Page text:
AUSTIN (CBS Houston/AP) — Texas Lt. Gov. David Dewhurst believes that some Mexican government officials are helping immigrant children from Central America illegally cross the U.S. border.
Dewhurst made the comments on “The Sean Hannity Show” Monday.
“Kids that are 6 years old, 10 years old, can’t make it 1,600 miles from Honduras and Guatemala by themselves. The cartels are helping them,” Dewhurst told Hannity. “The cartels, and I’m convinced unfortunately, some in the Mexican government are helping them get into Texas. There’s no way they could make it that far.”
Dewhurst states that there are nearly 1,200 people crossing the border every day, with less than 20 percent of those being unaccompanied children.
“The Obama administration is trying to spin this. The only thing they can do effectively is spin,” Dewhurst said. “So they are trying to spin that this is a humanitarian effort.”
President Barack Obama has requested $3.7 billion from Congress to deal with the border crisis as Gov. Rick Perry is sending 1,000 National Guard troops to the border. Dewhurst said that Texas is stepping up because the federal government has failed the state.
“When the federal government fails to do one of their constitutional duties, then it’s in our DNA down here in Texas … to act independent of the federal government,” Dewhurt said.
The Texas lieutenant governor added that Obama is simply “incapable of doing anything right.”
“He’s incapable of doing that which continues to make America a strong country and protect America,” Dewhurst told Hannity. “He doesn’t really, in his heart, want that. He cannot make a decision, it’s embarrassing.”
More than 57,000 children and other migrants have arrived since October, mostly from El Salvador, Honduras and Guatemala.
Advocates and lawmakers said that Obama administration officials are weighing a range of options including reforms to the deportation system and ways to grant relief from deportation to targeted populations in the country, likely by expanding Obama’s two-year-old directive that granted work permits to certain immigrants brought here illegally as youths. That program, called Deferred Action for Childhood Arrivals, or DACA, has been extended to more than 500,000 immigrants so far.
Advocates would like to see deferred action made available to anyone who would have been eligible for eventual citizenship under a comprehensive immigration bill the Senate passed last year, which would be around 9 million people. But Obama told them in a meeting a month ago to “right-size” expectations, even as he pledged to be aggressive in steps he does take.
That’s led advocates to focus on other populations Obama might address, including parents or legal guardians of U.S. citizen children (around 3.8 million people as of 2009, according to an analysis by Pew Research’s Hispanic Trends Project) and parents or legal guardians of DACA recipients (perhaps 500,000 to 1 million people, according to the Fair Immigration Reform Movement).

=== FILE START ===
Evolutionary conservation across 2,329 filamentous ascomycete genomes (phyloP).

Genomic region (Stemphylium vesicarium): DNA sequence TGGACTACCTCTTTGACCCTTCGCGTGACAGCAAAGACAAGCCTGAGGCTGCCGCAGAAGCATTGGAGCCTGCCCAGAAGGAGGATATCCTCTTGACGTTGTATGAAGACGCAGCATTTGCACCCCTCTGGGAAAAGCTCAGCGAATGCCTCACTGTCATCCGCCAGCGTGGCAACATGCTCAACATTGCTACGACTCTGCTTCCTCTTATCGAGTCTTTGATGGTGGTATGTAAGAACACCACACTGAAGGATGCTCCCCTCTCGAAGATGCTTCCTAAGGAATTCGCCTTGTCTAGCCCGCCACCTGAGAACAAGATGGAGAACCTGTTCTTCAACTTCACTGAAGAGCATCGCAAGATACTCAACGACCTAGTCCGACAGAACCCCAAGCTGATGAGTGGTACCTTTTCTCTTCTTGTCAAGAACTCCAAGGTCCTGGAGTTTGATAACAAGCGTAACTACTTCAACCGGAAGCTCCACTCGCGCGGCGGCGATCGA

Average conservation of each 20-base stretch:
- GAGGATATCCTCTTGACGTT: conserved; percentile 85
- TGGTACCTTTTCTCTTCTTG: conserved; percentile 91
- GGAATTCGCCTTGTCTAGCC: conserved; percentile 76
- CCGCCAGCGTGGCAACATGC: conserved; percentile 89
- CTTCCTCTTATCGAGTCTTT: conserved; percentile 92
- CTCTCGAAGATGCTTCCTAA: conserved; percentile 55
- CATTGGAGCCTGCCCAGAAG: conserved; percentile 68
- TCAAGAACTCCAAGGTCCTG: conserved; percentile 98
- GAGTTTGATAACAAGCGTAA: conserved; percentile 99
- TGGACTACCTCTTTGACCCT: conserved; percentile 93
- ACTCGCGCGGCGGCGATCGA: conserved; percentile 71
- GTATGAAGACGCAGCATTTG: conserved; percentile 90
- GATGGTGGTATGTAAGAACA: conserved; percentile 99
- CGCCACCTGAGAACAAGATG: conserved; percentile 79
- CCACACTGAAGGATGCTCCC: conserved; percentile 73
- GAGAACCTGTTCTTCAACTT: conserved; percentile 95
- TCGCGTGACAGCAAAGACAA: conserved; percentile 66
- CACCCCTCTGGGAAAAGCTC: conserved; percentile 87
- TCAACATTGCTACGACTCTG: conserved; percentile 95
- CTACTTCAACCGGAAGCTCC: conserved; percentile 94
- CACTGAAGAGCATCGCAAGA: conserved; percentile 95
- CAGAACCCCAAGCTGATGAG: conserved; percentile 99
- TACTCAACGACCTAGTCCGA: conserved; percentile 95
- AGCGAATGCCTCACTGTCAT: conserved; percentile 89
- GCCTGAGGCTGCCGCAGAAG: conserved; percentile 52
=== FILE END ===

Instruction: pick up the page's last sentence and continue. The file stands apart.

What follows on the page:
“Our parents deserve to live without the fear of deportation,” Maria Praeli, a 21-year-old from New Haven who came to the United States from Peru 16 years ago, said at a protest outside the White House on Monday. “It is time for the president to go big and to go bold.”
Another focus could be the potentially hundreds of thousands of people who might be eligible for green cards today if current law didn’t require them to leave the country for 10 years before applying for one.
At the same time, the U.S. Chamber of Commerce says it is actively working to determine whether there are steps Obama could take by executive action that could help the business community.
For Obama, the political repercussions of broad executive action on immigration could be unpredictable, and extreme.
Republicans are warning he could provoke a constitutional crisis.
“It would be an affront to the people of this country which they will never forgive, it would be a permanent stain on your presidency,” Sen. Jeff Sessions, R-Ala., said on the Senate floor Monday, while urging language to block such executive action be made part of any legislation to address the border crisis.
House Judiciary Committee Chairman Bob Goodlatte, R-Va., announced plans to use an oversight hearing on the U.S. Citizenship and Immigration Services agency Tuesday to raise questions about Obama’s plans, which he warned could “worsen the border crisis and encourage many more to come.”
On the other side, some Democrats have debated the best timing for Obama to take executive action, raising questions as to whether acting before the midterms could hurt vulnerable Senate Democrats in close races while boosting turnout among the GOP base.
But liberal advocates noted that Obama’s move on deferred action two years ago gave him a boost heading into his re-election and could help this year with Latino voters discouraged over the failure of immigration reform legislation and record-high deportations on Obama’s watch. Republicans would be in a position of deciding whether to come out in favor of deporting sympathetic groups, such as parents, and many liberals say impeachment talk would only shore up Democratic base voters.
“Most Democrats will be thrilled” if Obama acts boldly on immigration, said Frank Sharry, executive director of America’s Voice, a leading advocacy group. “And Republicans will keep lurching to the right and cementing their reputation as the anti-immigrant party.”